Adonis Diaries

Posts Tagged ‘Summer in Iraq

Summer in Iraq: Worst climate change experience?

Beneath the Heat and Abaya and a Flak Jacket Too

It was August 2004 in Najaf, in southern Iraq.

Off to the west past the edge of town, the desert shimmered like a sea. In the streets, mud brick and cinder block magnified the heat. I was too busy to check the temperature, but at midafternoon, it was likely heading toward 120 degrees Fahrenheit.

Like virtually all women in Najaf, a city of Islamic scholarship and a revered Shiite shrine, I was wearing an abaya.

The weighty, two-ply tent of black polyester balanced on the crown of my head and fell to my toes. I gripped it under my chin to keep it closed.

Underneath, I wore long pants, long sleeves, and hijab: a scarf wound snugly around my head and neck. That would have been plenty, but in between the respectable clothes and the abaya, I was also wearing a flak jacket.

My colleagues and I were in Najaf to cover a battle between American occupying troops and Shiite insurgents. For that, the dress code included the high-collared vest, made of thick nylon with heavy, bulletproof chest plates.

We scurried, panting, across open spaces, avoiding gunfire but risking heatstroke.

Already addled, we forgot to beckon passers-by into the shade before launching into interviews.

Beneath the abaya, my clothes were soaked through. My notes, written with the felt tip pen I had absent-mindedly brought instead of a ballpoint, blurred into purple smears.

It was my hardest experience reporting in Iraq’s heat, and it was a function of both climate and conflict. That combination has tortured Iraqis for decades during the long summers, bringing on what many describe as a kind of heat-induced temporary insanity.

A day out in peak Iraqi heat leaves you feeling as if the force of gravity has multiplied and thirsty with a panic akin to suffocation.

But the bigger problem – thanks to chronic power shortages wrought by a series of wars – comes when the home you return to is not much cooler.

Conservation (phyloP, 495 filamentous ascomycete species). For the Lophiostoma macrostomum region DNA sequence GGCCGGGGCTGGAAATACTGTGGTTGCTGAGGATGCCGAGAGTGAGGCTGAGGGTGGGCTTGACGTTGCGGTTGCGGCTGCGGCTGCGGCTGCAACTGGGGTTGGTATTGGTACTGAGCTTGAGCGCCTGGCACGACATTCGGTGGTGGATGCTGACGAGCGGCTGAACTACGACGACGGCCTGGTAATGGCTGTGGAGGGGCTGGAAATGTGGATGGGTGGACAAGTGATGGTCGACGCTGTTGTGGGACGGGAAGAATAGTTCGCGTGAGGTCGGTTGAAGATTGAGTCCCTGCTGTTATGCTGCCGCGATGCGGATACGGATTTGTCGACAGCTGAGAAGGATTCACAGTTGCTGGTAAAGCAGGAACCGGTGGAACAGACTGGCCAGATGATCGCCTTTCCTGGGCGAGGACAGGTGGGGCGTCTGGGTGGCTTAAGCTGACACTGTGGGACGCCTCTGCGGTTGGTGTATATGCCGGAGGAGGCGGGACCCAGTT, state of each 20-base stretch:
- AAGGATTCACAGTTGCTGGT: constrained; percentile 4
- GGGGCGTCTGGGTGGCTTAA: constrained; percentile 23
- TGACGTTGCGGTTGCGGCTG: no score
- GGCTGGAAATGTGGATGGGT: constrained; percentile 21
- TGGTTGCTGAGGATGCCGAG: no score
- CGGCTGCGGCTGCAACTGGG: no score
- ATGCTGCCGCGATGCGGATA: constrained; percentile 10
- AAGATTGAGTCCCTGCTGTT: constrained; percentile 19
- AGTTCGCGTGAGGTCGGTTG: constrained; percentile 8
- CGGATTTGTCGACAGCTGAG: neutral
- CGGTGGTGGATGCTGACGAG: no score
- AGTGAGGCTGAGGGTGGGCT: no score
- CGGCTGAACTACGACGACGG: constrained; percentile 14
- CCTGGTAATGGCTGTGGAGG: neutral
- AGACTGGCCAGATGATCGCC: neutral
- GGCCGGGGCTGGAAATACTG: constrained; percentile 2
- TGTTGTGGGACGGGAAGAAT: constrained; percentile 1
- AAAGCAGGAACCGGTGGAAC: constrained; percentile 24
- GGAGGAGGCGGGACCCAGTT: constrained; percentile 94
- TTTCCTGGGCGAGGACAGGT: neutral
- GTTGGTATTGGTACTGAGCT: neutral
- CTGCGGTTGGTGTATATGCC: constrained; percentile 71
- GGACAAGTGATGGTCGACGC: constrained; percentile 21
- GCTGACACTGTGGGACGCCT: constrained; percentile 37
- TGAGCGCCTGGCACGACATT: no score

That is when, after a few weeks, you start yelling for no apparent reason – at relatives, or animals, or politicians, or God.

I asked Sa’ad al-Izzi, who back in 2004 worked with me for The Boston Globe, and was with me that day in Najaf, to describe this feeling.

Born and raised in Baghdad, Saad gave an example from the rule of Saddam Hussein, before he was deposed by the American invasion in 2003.

“At night, there is always the roof of the house, which the people of Baghdad have retreated to for decades if not centuries – that is, presuming there is a breeze,” Mr. Izzi wrote in an email. “But when there was a still heat, then the Iraqis used to turn up to the sky and shout, ‘Now what — you became his brother?’”

“You” is God and “he” is Mr. Hussein, who started the rationing of power after his defeat in the 1991 Gulf war.

Similar curses have since been leveled at Paul Bremer III, the United States occupation chief, who failed to restore electrical capacity lost to looting as American troops stood by.

And today’s prime minister, Haider al-Abadi. And his predecessor, Nuri al-Maliki.

At recent demonstrations over the power shortages, protesters have made clear that all share a measure of blame for their sweaty misery.

Ask Iraqis to describe the heat, and you get a stock set of similes: Like fire. Like a hairdryer. Like hell.